Study Group has dramatic shaping in the raglans, tapering to just a few stitches at the neckline. That can cause some fit issues - today I'm talking about the nuts and bolts of how this pattern fits and what you can do when you're reviewing patterns with this design detail.
Stitches at the neck edge
When we knit a raglan, we have stitches at the neck edge for the front, the back, and both sleeves. If you're knitting top down, those are the stitches you cast on. If you're knitting bottom up, those are the ones you bind off.
In Study Group, there are only a handful of stitches in the sleeves at the neck, pictured in Clay. The width of those stitches, once seamed up is just 1.5 - 3 inches. That can cause problems.
Our back necks need space, too
I talk a lot about how we need room for the front of our neck in our raglans (haven't read about this from me yet? Here's my most popular article of all time).
The width of those shoulders contributes to the depth of the front and back neck. We need a minimum of one inch in the back neck, and I'm finding over time that I prefer at least an inch and a half. Without enough room in the back neck, the sweater pulls down.
When we drape those sleeve tops over our shoulders, half of their width contributes to front neck depth, and half to back neck depth. That means that without additional shaping, Study Group would only have .75" - 1.5" in the back neck.
You've got to get wider, faster
With just a few stitches at the neck, we've got to get wide fast to make room for the shoulder and upper arm. The front of the garment also needs to get wide faster.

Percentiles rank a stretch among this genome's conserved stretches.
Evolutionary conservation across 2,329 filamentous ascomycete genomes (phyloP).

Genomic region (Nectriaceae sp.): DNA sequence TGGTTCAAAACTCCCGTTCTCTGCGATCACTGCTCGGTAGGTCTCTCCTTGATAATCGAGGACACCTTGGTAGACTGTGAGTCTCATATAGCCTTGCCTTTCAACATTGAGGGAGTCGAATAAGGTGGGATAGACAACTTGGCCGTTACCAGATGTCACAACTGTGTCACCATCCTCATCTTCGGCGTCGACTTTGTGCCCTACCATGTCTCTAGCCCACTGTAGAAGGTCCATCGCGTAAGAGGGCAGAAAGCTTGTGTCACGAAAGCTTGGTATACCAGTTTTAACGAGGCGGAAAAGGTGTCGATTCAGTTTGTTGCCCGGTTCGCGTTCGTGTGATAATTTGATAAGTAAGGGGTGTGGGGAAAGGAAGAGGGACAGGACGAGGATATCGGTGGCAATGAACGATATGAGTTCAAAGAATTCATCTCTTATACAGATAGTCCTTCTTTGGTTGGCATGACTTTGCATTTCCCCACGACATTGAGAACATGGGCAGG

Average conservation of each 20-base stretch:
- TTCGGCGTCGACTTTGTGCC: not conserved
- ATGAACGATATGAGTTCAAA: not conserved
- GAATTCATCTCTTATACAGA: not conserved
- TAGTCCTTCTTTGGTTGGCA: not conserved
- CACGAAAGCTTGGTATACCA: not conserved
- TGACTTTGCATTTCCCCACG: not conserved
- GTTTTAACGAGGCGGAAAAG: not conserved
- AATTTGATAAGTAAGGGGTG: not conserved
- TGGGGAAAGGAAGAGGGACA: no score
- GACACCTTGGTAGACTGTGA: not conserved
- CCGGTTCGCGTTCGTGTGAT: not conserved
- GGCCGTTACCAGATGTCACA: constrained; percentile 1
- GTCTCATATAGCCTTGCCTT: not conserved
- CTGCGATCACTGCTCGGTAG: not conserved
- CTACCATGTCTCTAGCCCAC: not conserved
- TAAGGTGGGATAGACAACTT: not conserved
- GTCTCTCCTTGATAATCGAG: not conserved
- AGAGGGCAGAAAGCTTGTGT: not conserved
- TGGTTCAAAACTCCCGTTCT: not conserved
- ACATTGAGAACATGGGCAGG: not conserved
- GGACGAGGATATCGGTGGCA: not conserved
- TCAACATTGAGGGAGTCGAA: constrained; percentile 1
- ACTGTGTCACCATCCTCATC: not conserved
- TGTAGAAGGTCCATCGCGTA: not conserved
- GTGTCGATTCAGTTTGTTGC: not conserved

In all raglans we get a better fit with compound shaping (shaping that is more dramatic at the top and bottom of the yoke, and more flat through the middle of the yoke). In a garment with narrow sleeves, that's absolutely critical.
Across the grade
Since there are typically more stitches at the top of the sleeve for larger sizes, we often see that the largest sizes have oddly deep necks or armholes because the designer hasn't considered the impact of the shoulder width. But it's wearable.
In contrast, the very smallest sizes may have a real problem in the back neck, where they truly don't have enough room for their bodies.
How to fix it
Just like we create front neck shaping, if we don't have enough room in the back of the neck we add shaping there too. Below, you can see that Study Group has just a few decreases at the neckline. It's a little detail and it's easy to overlook - but it elevates the finished product and ensures that your sweater will look great AND stay put.
Spot it yourself
As you evaluate patterns, look for:
The back neckline appears to be crawling up the back of the neck. It may even appear to be up on the neck instead of on the back.
The front neck will appear tight, even if there is shaping, because the back is pulling on it.
Sweater appears to be pulled backwards.
Back views show a straight line that arcs up towards the neck a little bit.
Finally, if you're evaluating a pattern in your library, use gauge and the stitch count at the top of the sleeve to determine the width of the top of the sleeve at the neckline. Divide that by two - make sure you're getting at least an inch for the back neck.